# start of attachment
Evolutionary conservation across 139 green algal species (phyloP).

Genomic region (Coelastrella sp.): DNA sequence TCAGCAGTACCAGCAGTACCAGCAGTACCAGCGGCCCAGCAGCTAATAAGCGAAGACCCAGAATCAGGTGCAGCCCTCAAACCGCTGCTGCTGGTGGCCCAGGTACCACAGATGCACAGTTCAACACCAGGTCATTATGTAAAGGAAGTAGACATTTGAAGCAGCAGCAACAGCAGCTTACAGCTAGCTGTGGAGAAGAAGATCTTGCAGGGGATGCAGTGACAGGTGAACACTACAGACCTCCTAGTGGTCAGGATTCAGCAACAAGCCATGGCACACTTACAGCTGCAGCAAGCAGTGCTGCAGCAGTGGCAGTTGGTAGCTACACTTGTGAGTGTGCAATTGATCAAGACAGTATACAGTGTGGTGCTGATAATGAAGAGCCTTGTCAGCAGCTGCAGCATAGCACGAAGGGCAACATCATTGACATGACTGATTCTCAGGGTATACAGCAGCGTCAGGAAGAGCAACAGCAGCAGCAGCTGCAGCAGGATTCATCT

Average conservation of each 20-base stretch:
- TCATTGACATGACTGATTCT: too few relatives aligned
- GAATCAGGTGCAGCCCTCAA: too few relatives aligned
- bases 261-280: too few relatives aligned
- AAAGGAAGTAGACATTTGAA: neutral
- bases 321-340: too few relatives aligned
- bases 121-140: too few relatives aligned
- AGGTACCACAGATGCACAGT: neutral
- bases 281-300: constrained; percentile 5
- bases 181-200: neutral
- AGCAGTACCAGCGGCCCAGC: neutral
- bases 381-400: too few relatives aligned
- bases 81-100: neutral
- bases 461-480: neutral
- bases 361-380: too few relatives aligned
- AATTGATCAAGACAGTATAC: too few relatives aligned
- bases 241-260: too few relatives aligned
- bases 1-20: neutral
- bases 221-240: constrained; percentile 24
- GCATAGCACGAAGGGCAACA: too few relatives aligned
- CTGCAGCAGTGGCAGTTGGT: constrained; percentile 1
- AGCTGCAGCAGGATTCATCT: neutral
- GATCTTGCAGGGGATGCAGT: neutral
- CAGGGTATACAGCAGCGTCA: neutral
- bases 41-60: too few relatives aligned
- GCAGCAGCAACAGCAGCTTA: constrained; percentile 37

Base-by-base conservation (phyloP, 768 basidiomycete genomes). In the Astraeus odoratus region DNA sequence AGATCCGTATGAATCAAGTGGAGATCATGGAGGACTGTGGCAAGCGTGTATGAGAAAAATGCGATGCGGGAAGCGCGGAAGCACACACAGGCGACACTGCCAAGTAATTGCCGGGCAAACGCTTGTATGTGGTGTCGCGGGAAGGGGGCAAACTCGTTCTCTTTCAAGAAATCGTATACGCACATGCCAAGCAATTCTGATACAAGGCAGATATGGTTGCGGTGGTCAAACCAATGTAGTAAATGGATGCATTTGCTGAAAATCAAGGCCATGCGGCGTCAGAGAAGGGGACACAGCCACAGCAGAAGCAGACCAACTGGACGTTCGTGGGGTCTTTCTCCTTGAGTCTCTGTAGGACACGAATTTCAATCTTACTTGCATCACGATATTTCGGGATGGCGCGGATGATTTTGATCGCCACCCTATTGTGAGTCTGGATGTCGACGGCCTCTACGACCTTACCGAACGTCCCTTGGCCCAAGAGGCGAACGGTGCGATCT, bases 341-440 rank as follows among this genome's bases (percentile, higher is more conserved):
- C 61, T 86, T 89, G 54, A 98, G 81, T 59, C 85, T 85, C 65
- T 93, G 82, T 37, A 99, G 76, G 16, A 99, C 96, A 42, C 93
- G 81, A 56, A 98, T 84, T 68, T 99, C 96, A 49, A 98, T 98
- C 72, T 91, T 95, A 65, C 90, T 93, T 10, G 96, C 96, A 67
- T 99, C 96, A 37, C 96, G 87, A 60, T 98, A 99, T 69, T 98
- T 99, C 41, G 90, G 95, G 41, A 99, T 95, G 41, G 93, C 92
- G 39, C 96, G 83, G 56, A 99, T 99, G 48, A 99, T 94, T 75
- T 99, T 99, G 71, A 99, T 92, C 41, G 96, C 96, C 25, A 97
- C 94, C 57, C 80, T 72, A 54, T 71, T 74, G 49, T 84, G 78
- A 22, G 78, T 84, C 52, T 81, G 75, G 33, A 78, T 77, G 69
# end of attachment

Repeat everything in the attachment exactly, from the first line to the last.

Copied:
Evolutionary conservation across 139 green algal species (phyloP).

Genomic region (Coelastrella sp.): DNA sequence TCAGCAGTACCAGCAGTACCAGCAGTACCAGCGGCCCAGCAGCTAATAAGCGAAGACCCAGAATCAGGTGCAGCCCTCAAACCGCTGCTGCTGGTGGCCCAGGTACCACAGATGCACAGTTCAACACCAGGTCATTATGTAAAGGAAGTAGACATTTGAAGCAGCAGCAACAGCAGCTTACAGCTAGCTGTGGAGAAGAAGATCTTGCAGGGGATGCAGTGACAGGTGAACACTACAGACCTCCTAGTGGTCAGGATTCAGCAACAAGCCATGGCACACTTACAGCTGCAGCAAGCAGTGCTGCAGCAGTGGCAGTTGGTAGCTACACTTGTGAGTGTGCAATTGATCAAGACAGTATACAGTGTGGTGCTGATAATGAAGAGCCTTGTCAGCAGCTGCAGCATAGCACGAAGGGCAACATCATTGACATGACTGATTCTCAGGGTATACAGCAGCGTCAGGAAGAGCAACAGCAGCAGCAGCTGCAGCAGGATTCATCT

Average conservation of each 20-base stretch:
- TCATTGACATGACTGATTCT: too few relatives aligned
- GAATCAGGTGCAGCCCTCAA: too few relatives aligned
- bases 261-280: too few relatives aligned
- AAAGGAAGTAGACATTTGAA: neutral
- bases 321-340: too few relatives aligned
- bases 121-140: too few relatives aligned
- AGGTACCACAGATGCACAGT: neutral
- bases 281-300: constrained; percentile 5
- bases 181-200: neutral
- AGCAGTACCAGCGGCCCAGC: neutral
- bases 381-400: too few relatives aligned
- bases 81-100: neutral
- bases 461-480: neutral
- bases 361-380: too few relatives aligned
- AATTGATCAAGACAGTATAC: too few relatives aligned
- bases 241-260: too few relatives aligned
- bases 1-20: neutral
- bases 221-240: constrained; percentile 24
- GCATAGCACGAAGGGCAACA: too few relatives aligned
- CTGCAGCAGTGGCAGTTGGT: constrained; percentile 1
- AGCTGCAGCAGGATTCATCT: neutral
- GATCTTGCAGGGGATGCAGT: neutral
- CAGGGTATACAGCAGCGTCA: neutral
- bases 41-60: too few relatives aligned
- GCAGCAGCAACAGCAGCTTA: constrained; percentile 37

Base-by-base conservation (phyloP, 768 basidiomycete genomes). In the Astraeus odoratus region DNA sequence AGATCCGTATGAATCAAGTGGAGATCATGGAGGACTGTGGCAAGCGTGTATGAGAAAAATGCGATGCGGGAAGCGCGGAAGCACACACAGGCGACACTGCCAAGTAATTGCCGGGCAAACGCTTGTATGTGGTGTCGCGGGAAGGGGGCAAACTCGTTCTCTTTCAAGAAATCGTATACGCACATGCCAAGCAATTCTGATACAAGGCAGATATGGTTGCGGTGGTCAAACCAATGTAGTAAATGGATGCATTTGCTGAAAATCAAGGCCATGCGGCGTCAGAGAAGGGGACACAGCCACAGCAGAAGCAGACCAACTGGACGTTCGTGGGGTCTTTCTCCTTGAGTCTCTGTAGGACACGAATTTCAATCTTACTTGCATCACGATATTTCGGGATGGCGCGGATGATTTTGATCGCCACCCTATTGTGAGTCTGGATGTCGACGGCCTCTACGACCTTACCGAACGTCCCTTGGCCCAAGAGGCGAACGGTGCGATCT, bases 341-440 rank as follows among this genome's bases (percentile, higher is more conserved):
- C 61, T 86, T 89, G 54, A 98, G 81, T 59, C 85, T 85, C 65
- T 93, G 82, T 37, A 99, G 76, G 16, A 99, C 96, A 42, C 93
- G 81, A 56, A 98, T 84, T 68, T 99, C 96, A 49, A 98, T 98
- C 72, T 91, T 95, A 65, C 90, T 93, T 10, G 96, C 96, A 67
- T 99, C 96, A 37, C 96, G 87, A 60, T 98, A 99, T 69, T 98
- T 99, C 41, G 90, G 95, G 41, A 99, T 95, G 41, G 93, C 92
- G 39, C 96, G 83, G 56, A 99, T 99, G 48, A 99, T 94, T 75
- T 99, T 99, G 71, A 99, T 92, C 41, G 96, C 96, C 25, A 97
- C 94, C 57, C 80, T 72, A 54, T 71, T 74, G 49, T 84, G 78
- A 22, G 78, T 84, C 52, T 81, G 75, G 33, A 78, T 77, G 69